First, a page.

Jordy Nelson and Randall Cobb, WRs, Packers: Both players are integral pieces in the Packers offense ... and both are headed into the final year of their contract. Nelson will earn $2.55 million in base salary for 2014, with Cobb checking in shy of $900K.

It will cost Green Bay a pretty penny to retain the receivers' services beyond this coming season, but the franchise has been planning ahead for this situation. Nelson could push close to that aforementioned range for Bryant's new deal -- $10 million and up. Cobb ought to be a slight bargain by comparison.

John Fox, coach, Broncos: Curveball on the list. Fox, off a run to the Super Bowl, is headed into the final season of the four-year deal he received back in 2011. GM and team executive VP John Elway told ESPN.com that an extension for Fox is "next on the agenda."

"I wouldn’t see any potential problems, bumps or anything like that," Elway said. "Both sides want to get something done. In the end it always comes down to the thing it always comes down to, but we’ll get to work on that pretty soon."

Torrey Smith, WR, Ravens: "Everybody knows I want to be in Baltimore for the long haul," Smith said on a conference call this week. "Even when my playing days are long gone, I'll still be here."

The Ravens would like to keep their No. 1 wide receiver around, so expect something to happen here relatively soon. Baltimore GM Ozzie Newsome has a strong track record of retaining the players that the franchise values, making it hard to imagine Smith even inching close to free agency after the 2014 season.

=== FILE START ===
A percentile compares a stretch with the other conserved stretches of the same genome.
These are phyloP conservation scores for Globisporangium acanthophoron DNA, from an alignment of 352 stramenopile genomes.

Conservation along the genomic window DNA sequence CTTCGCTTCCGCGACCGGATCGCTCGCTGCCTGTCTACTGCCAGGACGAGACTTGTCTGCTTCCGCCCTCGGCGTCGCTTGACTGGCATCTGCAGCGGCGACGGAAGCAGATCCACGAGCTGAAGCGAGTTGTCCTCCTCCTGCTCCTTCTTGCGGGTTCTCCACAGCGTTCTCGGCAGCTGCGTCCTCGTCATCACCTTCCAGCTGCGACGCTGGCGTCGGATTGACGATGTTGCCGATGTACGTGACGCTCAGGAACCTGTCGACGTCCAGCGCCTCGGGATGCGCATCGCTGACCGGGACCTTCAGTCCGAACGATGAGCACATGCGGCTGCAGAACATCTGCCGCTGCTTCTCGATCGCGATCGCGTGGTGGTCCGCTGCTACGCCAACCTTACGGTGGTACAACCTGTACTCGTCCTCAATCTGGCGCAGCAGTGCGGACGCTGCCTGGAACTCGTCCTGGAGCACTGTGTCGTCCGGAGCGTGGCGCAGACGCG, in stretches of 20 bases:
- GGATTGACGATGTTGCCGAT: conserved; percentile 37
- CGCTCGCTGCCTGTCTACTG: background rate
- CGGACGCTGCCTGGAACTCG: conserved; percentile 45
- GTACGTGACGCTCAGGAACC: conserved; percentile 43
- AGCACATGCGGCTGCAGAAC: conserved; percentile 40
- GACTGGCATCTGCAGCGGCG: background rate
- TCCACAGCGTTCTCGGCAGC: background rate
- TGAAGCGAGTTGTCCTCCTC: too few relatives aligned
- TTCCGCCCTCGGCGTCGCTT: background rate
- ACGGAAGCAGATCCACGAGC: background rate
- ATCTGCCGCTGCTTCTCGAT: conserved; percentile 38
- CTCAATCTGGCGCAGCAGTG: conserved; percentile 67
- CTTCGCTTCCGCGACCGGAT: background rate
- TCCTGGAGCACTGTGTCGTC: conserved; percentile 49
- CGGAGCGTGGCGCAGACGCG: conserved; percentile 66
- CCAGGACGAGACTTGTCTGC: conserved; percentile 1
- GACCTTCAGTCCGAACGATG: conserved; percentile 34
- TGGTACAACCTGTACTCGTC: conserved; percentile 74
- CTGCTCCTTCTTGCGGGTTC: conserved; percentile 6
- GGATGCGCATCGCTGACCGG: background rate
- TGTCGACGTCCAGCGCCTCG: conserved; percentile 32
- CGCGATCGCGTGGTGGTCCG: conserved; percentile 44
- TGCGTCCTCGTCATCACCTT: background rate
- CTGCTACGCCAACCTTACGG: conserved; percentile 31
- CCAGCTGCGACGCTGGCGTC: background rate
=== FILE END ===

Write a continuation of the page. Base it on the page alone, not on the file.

Eli Manning, QB, Giants: File this one on the backburner for a bit, because Manning still has two seasons left on his current contract and is coming off a disastrous 2013. A repeat of his 27-interception showing in 2014 could set in motion the Giants' Plan B before Manning, 33, approaches free agency.

Ryan Kerrigan, OLB, Redskins: Washington may choose to go the simple route here, picking up an option on Kerrigan's contract for 2015. Such a move would drop Kerrigan's '15 salary into the neighborhood of $3.5 million -- cheap, given his production. The franchise has until May 3 to make that call. If it declines the option, Kerrigan would be set up for a run at free agency after 2014, perhaps sparking talks of a lengthier arrangement.

Brandon Marshall, WR, Bears: The 30-year-old Marshall has one year and $9.1 million left on his current contract, off a season that saw him score 12 touchdowns and catch 100 passes.

So, why aren't the Bears in more of a hurry to get something done here? Perhaps because Alshon Jeffery's contract runs out after 2015, which puts the emerging superstar in line for a massive pay raise of his own. Chicago may take the upcoming season to determine if it can afford both Marshall and Jeffery long term. If not, Marshall could find himself as the odd man out.

Julio Jones and Roddy White, WRs, Falcons: There may be more tough decisions ahead here, depending on how receptive White is to a relatively cap-friendly deal. Both Jones and White are on track to hit free agency after the 2014 season. There is little to no chance that the Falcons allow Jones to get there, barring another injury or massive drop in production over the coming months.

How about White? The two sides reportedly have talked extension already, with one of the main goals being to lower White's $6 million-plus cap hit. White will turn 33 in November, putting his career closer to the end of the line than the beginning. If he wants to stay in Atlanta, this process should be rather painless. If he'd rather try to cash in with one last monster contract, however, the Falcons could have their hands full.